Inner Voices



Ada Lea

what we say in private

When her relationsh­ip ended, Ada Lea (Alexandra Levy) wrote in her journal for 180 days as a way to work through her emotions and reconnect with herself. This work became the catalyst for many of the songs on her standout debut, what we say in private. The album is assembled like a collage: guitars roar, and are delicately picked. A warped voice memo is the heart of one song, and a glittery synth line is the heart of another. Gluing the contrastin­g sonic textures together is Lea who, in a hypnotical­ly hushed voice, searches for answers and self-acceptance.

These songs aren’t streamline­d, in part because they developed from Ada Lea’s beautifull­y messy thoughts. She weaves between hazy memories and the sharp sting of anger and love. On standout track “the party,” Levy asks, “was I wrong?” in a soft and low tone, as if scared to hear the answer. But as the album draws to a close, Levy grows more settled. On the quiet folk track “yanking the pearls off around my neck…,” sounds of the city float by as Lea realizes that her journey is coming to an end, and confidentl­y sings, “soon I can be my own girl again.” Ada Lea’s workmanshi­p is striking on what we say in private,

distils to reductioni­sm. His sound is refined and cast into sparse arrangemen­t across seven tracks. “Existing Closer or Deeper in Space” is the perfect introducti­on; rhythms pulse in reverberat­ing, foreboding fashion beneath the dubbed percussive sounds that twinkle and chime. The main theme is a dubbed chord that skitters in time amongst the shuffling matter, but with unexpected clarity. Then, in “Window, Skin and Mirror,” tension gives way to absolution, with the closest we come to danceable rhythms across the album. Calm and assuring, a similar palette of sound is conjured up, but with tonality that elicits an entirely different effect. Across the following tracks, Long accomplish­es a similar feat. “Spatial Ambiguity” is more recessed and distant, while “A Blank Slate” puts the dubbed chords in the spotlight atop of the softly swirling ambience beneath — it can feel a little jarring amidst all of the serenity.

Over the 38 minutes of the album, Earthen Sea makes his most concise artistic statement, containing what as she delicately showcases both the chaos and beauty of change. (Next Door Records)

What drew you to a daily act of writing?

I have been writing every day for a while now. That’s how I process things. I think it’s the most economical way to go through your ideas. I love writing in the morning. There’s a calmness to the morning before the internal chatter begins. It’s always nice to start the day by jotting down all of your ideas before you start judging yourself. If I’m stumped for lyrics, then I’ll definitely look through the book and be inspired by different themes that I’ve written about, or try to find different themes that connect to what I’m experienci­ng.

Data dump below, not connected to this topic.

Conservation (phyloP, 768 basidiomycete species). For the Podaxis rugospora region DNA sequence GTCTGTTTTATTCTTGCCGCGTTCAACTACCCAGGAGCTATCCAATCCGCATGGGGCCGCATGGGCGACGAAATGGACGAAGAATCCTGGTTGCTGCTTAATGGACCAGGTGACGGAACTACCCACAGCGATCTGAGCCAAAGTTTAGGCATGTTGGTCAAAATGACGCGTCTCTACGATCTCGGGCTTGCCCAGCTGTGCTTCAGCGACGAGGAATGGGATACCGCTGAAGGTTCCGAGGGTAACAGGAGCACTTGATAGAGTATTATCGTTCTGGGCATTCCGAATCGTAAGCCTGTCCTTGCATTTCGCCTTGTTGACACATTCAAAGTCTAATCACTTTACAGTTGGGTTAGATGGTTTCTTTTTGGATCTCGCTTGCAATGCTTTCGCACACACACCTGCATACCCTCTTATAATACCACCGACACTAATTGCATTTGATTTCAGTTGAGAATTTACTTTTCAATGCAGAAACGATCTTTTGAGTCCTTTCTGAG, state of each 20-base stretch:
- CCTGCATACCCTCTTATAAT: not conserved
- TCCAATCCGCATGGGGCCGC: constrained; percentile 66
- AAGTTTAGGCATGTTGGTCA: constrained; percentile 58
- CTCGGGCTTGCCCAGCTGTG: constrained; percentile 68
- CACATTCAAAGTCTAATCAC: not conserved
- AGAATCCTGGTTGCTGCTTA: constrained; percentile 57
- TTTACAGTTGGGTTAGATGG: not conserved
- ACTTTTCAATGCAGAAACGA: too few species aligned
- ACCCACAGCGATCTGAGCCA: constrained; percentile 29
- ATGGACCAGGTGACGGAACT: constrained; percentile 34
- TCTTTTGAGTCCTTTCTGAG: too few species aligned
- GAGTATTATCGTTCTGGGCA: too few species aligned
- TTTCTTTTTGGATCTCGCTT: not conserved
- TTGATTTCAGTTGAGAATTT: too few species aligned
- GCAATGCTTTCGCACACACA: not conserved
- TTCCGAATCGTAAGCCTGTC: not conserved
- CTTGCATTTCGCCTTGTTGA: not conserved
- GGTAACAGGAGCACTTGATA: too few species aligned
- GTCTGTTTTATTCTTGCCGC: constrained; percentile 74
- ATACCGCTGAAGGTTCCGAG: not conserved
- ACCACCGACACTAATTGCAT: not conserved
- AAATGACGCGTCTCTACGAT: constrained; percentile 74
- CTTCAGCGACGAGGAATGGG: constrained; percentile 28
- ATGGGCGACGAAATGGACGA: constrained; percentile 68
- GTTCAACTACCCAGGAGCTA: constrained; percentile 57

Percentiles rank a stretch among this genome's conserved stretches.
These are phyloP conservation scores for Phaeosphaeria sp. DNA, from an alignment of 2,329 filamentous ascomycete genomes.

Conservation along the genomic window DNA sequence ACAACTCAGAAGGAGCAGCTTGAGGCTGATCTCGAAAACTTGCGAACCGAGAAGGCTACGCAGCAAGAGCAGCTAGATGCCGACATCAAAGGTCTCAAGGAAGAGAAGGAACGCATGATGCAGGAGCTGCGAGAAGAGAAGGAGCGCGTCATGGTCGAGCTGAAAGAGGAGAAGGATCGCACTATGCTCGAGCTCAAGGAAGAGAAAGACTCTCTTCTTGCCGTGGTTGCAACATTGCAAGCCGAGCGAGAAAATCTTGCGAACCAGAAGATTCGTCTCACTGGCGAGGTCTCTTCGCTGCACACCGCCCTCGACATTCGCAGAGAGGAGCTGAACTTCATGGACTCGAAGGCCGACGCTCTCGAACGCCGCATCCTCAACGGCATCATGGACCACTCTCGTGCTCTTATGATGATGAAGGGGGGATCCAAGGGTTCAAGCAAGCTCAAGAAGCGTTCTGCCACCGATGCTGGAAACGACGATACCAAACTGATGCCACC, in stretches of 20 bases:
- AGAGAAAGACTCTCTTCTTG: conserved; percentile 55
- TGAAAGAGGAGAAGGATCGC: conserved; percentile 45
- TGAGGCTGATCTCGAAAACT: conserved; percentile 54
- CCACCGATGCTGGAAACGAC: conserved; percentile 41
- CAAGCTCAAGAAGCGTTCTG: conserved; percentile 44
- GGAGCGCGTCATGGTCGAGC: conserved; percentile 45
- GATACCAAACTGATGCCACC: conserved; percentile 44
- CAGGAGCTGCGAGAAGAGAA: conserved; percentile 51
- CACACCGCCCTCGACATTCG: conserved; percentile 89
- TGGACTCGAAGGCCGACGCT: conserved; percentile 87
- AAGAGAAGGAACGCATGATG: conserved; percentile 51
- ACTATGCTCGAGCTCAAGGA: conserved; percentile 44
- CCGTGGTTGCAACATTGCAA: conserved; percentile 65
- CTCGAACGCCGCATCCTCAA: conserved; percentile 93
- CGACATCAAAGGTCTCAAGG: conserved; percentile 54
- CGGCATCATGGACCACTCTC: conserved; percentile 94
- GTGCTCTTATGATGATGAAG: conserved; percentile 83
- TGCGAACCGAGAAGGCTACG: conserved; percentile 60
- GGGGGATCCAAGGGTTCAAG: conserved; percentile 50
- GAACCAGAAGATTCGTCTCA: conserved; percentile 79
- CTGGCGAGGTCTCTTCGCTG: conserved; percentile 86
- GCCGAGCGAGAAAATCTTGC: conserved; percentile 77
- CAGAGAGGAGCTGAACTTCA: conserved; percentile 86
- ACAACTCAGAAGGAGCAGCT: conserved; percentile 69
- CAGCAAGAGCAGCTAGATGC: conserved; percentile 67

Do you have any words of wisdom for someone going through a similar journey of self-discovery?

There’s still a beauty to those moments and I miss feeling that. As hard as it may be, if you can enjoy those moments of upheaval, then there’s something beautifull­y sad about it. If you can enjoy being in those moments, you’ll look back with fondness.

Long perceives to be the most essential elements of his sound, and nothing more. That can make this album seem a little surgical compared to Ink and An Act of Love, whose sonic scopes were far more enveloping and encompassi­ng. Grass and Trees is a contemplat­ive tranquil reprieve from the turbulence of modern life. (Kranky) HIP- HOP with “Shotgun,” a Detail-produced track marked by uplifting pianos and a soaring hook. One of his final collaborat­ions with late engineer Seth Firkins, Future’s emotion is palpable, but the hook alone carries little weight in comparison to catalogue staples of soul-baring like “Codeine Crazy” or “Sorry.”

Future was paying homage to the legendary guitarist long before hip-hop’s current fixation with the instrument, though SAVE ME is bookended by a pair of tracks that further that trend. The muddied strings of all-too-brief opener “XanaX Damage” set a scene for Future to detail drug dependence and its emotional effect in rare, raspy fashion. Closer “Love Thy Enemies” features a steady picking pattern guiding Future’s plaintive free verse: “You wasn’t considerat­e to how I was feelin’ / How I’m gon’ explain this to my children?” Moments of experiment­ation show a continued developmen­t of Future’s “Hendrix” alter ego, but there’s something to be said for getting to know him over a longer runtime. (Epic)

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